Situation/Objectives: An IT software vendor has grown quickly and competes in a highly competitive market. Their product line and pricing structures are complex – licenses, maintenance, services – and have expanded in recent years. Cloud computing, or SaaS (Software as a Service) is changing the nature of the marketplace. The company wants an objective evaluation of their pricing and value proposition, and recommendations to improve it.

Action: PMI conducts a benchmark review of all competitors’ pricing structures. PMI then conducts over 40 one-on-one interviews among all audiences involved with, or affected by, pricing. This includes internal departments – Sales, Sales Engineering, and Finance – as well as Current, Lost or Former, and Prospective Customers.

Results: PMI identifies many opportunities to rationalize the product line, improve the positioning and pricing between line items, and to re-capture revenue ‘left on the table.’ Several recommendations are immediately put into test, and other price-related combinations will be tested via conjoint pricing analysis.

Foodservice/QSR Supplier B2B Ideation and Brainstorming

Situation/Objectives: A leading food service supplier is in a bind: their moderator informs them - the day before - that he/she is snowed-in and will not be able to lead a scheduled ideation session with one of their top customers. The objective is to brainstorm new products to help both the client and the customer gain new business in one of the largest quick service restaurant chains in the world.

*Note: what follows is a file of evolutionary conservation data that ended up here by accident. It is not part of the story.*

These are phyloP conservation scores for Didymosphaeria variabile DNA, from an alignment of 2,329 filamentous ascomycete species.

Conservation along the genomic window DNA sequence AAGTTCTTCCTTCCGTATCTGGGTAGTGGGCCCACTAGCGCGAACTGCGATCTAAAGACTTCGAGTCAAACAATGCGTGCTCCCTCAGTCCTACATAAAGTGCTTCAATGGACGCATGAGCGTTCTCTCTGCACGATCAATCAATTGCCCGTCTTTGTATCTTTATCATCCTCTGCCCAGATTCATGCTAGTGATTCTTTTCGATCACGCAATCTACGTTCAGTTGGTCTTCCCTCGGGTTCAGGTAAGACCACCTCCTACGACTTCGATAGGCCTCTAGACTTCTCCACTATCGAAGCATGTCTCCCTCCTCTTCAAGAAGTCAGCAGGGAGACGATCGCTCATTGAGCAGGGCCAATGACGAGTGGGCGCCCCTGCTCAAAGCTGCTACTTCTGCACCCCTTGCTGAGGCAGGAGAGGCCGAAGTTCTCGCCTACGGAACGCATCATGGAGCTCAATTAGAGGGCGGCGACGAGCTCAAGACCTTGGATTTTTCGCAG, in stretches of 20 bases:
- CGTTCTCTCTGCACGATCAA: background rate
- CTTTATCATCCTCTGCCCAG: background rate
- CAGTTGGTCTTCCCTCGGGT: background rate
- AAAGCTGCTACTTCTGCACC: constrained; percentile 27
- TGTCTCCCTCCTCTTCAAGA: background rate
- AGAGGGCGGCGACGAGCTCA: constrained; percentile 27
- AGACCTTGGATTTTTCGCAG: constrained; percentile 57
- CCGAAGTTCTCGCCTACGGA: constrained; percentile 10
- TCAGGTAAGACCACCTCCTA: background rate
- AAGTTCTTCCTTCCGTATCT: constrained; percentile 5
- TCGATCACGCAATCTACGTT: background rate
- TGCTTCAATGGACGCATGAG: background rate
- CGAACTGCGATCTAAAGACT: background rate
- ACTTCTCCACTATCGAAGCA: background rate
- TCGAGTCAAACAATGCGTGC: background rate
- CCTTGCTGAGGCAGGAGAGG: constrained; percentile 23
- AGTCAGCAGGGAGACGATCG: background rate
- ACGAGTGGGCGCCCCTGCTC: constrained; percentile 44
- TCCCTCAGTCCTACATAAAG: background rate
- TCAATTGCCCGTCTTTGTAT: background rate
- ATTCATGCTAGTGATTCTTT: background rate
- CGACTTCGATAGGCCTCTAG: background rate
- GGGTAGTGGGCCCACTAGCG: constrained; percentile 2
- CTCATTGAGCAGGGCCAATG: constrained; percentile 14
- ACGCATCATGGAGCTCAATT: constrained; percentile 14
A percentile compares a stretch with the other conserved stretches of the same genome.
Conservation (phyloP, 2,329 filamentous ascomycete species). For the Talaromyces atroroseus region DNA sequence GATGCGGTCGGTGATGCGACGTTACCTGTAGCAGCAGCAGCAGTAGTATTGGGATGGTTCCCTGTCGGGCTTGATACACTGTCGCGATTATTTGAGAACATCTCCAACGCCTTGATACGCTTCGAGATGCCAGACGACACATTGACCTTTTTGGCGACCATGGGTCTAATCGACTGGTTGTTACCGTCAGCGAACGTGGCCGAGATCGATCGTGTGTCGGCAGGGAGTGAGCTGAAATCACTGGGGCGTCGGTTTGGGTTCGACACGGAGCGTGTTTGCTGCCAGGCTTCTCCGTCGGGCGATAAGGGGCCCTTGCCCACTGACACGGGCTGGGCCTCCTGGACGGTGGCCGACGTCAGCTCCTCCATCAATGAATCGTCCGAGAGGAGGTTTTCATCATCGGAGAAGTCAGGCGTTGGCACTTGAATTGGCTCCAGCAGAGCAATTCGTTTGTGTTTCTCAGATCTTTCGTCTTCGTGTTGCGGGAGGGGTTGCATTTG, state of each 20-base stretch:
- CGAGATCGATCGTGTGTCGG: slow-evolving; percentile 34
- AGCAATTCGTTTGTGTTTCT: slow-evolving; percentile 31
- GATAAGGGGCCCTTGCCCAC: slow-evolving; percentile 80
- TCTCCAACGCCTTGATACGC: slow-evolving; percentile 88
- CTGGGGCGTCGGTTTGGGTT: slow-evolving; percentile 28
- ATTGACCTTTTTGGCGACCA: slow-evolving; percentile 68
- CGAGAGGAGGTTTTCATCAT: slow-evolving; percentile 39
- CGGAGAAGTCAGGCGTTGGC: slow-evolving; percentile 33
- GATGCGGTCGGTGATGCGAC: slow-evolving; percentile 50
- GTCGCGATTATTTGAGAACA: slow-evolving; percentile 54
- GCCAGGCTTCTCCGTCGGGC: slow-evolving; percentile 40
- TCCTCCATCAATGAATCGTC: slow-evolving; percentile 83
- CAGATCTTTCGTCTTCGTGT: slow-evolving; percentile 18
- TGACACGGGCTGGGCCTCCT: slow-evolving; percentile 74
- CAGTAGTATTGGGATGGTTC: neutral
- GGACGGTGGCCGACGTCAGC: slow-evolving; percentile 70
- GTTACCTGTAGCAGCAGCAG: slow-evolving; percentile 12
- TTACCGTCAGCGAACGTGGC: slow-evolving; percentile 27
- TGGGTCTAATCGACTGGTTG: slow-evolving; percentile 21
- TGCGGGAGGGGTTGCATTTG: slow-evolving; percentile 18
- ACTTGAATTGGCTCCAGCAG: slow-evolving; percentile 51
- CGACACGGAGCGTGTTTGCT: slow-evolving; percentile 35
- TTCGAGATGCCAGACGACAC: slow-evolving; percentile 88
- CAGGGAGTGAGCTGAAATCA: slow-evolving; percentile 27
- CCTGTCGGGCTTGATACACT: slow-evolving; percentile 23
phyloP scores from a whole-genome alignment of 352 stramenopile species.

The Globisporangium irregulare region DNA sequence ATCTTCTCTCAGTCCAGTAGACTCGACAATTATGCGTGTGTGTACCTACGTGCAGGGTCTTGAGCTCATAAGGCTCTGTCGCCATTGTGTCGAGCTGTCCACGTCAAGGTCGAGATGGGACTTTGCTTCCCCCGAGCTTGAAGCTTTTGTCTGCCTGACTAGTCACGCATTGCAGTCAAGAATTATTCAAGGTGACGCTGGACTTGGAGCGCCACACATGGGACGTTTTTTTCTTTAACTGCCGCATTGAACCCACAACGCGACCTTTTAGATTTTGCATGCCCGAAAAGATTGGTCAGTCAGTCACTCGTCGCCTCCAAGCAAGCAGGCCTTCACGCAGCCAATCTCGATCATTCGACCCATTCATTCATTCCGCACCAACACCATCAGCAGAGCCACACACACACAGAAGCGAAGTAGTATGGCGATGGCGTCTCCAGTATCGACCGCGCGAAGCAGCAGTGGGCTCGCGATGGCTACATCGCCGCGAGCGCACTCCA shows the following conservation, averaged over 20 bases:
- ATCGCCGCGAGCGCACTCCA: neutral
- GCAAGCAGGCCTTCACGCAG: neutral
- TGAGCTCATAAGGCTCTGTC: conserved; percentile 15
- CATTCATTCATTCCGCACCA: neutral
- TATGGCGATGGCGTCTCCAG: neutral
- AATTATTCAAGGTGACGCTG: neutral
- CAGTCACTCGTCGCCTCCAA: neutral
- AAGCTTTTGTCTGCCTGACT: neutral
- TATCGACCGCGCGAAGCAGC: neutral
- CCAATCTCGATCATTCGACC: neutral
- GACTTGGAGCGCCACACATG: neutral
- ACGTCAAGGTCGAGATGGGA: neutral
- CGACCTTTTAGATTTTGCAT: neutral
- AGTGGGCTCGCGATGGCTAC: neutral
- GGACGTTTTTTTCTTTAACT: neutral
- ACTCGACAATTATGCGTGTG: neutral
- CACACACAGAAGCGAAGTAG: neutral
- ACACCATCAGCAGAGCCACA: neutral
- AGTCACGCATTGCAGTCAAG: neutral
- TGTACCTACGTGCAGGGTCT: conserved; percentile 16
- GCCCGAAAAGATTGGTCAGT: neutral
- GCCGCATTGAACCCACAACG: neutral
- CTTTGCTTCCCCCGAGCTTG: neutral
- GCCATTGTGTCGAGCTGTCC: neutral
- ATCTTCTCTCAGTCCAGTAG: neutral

Action: Bruce learns about this on a Sunday afternoon; gets briefed that evening, pulls together a quick discussion guide, and is ready to go with R&D, Sales, and Marketing – from both the client and a customer - at 7:30 AM the next morning. He suggests beginning the session talking not about R&D or products but brands, and uses a simple positioning ladder as a discussion guide. The discussion generates insights about the supplier’s and customer’s brands; identifies common brand equities and how they complement each other; specific product opportunities; and a stronger selling story.